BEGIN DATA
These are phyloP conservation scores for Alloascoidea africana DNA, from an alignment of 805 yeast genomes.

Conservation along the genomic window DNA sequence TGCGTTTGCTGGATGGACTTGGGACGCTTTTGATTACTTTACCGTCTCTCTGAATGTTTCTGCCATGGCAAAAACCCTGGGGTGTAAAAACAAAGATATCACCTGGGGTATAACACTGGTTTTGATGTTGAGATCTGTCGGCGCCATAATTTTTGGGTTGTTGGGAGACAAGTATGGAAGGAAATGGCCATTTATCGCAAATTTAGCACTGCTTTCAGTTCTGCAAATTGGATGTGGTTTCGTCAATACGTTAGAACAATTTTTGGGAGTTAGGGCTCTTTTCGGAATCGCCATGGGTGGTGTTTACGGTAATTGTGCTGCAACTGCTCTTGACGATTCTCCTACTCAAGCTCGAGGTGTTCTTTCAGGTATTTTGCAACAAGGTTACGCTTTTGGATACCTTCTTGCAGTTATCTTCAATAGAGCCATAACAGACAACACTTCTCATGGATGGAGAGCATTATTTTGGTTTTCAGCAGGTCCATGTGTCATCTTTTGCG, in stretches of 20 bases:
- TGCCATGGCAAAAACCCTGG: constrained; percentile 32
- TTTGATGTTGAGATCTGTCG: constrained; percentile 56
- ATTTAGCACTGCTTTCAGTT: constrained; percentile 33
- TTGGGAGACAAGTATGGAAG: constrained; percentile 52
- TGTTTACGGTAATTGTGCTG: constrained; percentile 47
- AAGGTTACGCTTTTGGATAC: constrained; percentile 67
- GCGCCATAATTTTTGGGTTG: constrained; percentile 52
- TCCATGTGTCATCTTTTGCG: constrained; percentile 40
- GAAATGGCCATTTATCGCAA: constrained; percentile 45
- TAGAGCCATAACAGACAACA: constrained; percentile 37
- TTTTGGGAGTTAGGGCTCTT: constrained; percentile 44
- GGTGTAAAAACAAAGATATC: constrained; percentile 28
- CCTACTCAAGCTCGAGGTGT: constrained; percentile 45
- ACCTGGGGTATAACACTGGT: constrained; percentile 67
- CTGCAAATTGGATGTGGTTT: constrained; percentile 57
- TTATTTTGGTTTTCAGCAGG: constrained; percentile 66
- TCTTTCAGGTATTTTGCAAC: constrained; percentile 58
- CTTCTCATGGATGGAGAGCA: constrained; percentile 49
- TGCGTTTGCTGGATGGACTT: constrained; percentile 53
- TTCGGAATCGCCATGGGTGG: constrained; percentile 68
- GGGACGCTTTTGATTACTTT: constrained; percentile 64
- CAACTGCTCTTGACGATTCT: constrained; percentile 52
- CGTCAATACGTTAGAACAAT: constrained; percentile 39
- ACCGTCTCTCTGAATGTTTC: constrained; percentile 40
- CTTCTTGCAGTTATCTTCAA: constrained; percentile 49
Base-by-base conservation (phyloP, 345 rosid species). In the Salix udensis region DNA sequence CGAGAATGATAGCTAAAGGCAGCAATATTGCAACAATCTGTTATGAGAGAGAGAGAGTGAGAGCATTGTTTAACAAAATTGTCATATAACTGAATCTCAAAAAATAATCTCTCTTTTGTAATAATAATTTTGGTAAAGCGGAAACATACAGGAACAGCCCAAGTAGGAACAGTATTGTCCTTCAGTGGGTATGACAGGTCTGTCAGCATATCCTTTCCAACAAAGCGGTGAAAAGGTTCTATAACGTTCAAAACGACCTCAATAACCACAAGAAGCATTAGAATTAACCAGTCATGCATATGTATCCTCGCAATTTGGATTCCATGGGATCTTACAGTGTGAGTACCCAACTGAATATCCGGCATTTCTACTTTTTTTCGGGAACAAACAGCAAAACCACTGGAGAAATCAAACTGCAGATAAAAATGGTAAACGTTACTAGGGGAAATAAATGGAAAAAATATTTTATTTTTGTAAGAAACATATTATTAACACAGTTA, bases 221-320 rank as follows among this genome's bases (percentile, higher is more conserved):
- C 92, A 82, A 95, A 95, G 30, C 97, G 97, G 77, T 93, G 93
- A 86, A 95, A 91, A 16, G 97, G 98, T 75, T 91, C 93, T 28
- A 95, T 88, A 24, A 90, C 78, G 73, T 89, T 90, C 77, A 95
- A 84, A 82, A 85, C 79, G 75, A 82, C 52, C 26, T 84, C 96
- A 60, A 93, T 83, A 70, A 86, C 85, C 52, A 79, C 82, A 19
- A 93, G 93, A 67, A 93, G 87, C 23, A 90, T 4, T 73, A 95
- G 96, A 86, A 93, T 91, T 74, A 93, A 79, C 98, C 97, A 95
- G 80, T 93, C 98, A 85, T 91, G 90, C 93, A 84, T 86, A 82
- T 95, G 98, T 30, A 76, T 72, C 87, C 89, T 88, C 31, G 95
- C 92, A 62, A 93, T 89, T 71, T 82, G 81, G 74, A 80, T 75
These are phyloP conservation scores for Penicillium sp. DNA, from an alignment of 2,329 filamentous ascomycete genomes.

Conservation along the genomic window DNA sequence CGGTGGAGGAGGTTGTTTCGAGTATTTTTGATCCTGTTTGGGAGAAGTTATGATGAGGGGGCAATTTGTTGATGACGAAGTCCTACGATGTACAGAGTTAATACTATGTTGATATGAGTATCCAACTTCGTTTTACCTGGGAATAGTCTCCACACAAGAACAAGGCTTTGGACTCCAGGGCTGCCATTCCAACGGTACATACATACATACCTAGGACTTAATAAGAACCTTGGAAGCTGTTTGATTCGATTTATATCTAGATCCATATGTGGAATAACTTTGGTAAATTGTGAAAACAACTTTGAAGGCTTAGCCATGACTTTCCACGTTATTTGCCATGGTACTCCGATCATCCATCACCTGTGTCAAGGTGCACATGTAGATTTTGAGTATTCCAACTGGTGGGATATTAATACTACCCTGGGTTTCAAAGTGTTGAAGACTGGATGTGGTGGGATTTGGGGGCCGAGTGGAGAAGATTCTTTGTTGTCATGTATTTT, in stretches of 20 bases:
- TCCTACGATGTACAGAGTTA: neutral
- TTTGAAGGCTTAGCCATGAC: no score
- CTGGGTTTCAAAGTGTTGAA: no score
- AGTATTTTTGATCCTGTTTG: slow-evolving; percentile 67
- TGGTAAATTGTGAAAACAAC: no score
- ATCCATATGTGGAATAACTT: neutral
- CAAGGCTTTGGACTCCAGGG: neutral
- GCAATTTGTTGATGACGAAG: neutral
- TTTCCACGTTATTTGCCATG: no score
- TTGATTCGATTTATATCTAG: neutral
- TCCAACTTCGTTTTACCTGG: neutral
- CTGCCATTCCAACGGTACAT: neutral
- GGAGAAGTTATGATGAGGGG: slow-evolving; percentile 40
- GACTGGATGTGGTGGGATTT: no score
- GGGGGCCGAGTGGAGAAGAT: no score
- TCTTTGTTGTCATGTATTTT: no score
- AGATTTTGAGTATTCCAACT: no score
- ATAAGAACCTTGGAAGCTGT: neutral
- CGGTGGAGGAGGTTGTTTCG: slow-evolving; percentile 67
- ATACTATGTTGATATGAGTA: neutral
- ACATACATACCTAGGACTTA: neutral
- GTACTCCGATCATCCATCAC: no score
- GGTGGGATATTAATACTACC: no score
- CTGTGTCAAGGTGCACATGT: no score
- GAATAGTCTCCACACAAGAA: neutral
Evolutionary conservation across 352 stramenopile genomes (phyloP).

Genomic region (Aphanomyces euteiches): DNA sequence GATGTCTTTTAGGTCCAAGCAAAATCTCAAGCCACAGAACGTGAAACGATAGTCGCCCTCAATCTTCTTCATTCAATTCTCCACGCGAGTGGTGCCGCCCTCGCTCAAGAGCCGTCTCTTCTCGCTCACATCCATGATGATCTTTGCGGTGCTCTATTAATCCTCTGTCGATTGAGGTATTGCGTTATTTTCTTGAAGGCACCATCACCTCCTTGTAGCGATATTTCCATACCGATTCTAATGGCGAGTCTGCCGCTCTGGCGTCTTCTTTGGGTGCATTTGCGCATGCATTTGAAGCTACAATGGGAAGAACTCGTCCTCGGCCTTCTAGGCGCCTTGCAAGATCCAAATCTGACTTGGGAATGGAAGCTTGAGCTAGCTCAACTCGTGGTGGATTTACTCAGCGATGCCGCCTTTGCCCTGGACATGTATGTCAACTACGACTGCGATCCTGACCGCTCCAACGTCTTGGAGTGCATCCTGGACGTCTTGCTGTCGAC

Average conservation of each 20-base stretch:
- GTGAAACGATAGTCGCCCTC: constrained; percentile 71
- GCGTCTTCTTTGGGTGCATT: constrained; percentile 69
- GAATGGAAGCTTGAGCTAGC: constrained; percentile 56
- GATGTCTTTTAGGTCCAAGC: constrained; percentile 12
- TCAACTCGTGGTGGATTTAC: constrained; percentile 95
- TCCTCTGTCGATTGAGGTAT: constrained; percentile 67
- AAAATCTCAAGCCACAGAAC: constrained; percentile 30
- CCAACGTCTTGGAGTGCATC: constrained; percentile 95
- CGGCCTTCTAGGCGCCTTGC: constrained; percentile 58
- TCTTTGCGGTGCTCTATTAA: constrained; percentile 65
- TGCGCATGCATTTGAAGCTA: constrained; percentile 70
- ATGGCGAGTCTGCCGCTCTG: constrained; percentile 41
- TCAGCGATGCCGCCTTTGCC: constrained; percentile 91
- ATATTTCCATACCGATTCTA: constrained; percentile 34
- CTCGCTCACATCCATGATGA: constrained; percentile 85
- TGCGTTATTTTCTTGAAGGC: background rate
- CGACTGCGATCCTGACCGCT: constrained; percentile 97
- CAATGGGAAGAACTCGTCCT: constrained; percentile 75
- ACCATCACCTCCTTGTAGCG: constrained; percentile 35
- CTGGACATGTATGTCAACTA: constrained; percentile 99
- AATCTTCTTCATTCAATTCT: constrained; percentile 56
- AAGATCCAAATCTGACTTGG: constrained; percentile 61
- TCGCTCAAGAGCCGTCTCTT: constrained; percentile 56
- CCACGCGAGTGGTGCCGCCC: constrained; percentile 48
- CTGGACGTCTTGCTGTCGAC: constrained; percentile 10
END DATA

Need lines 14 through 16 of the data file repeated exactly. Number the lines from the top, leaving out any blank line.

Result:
- GGTGTAAAAACAAAGATATC: constrained; percentile 28
- CCTACTCAAGCTCGAGGTGT: constrained; percentile 45
- ACCTGGGGTATAACACTGGT: constrained; percentile 67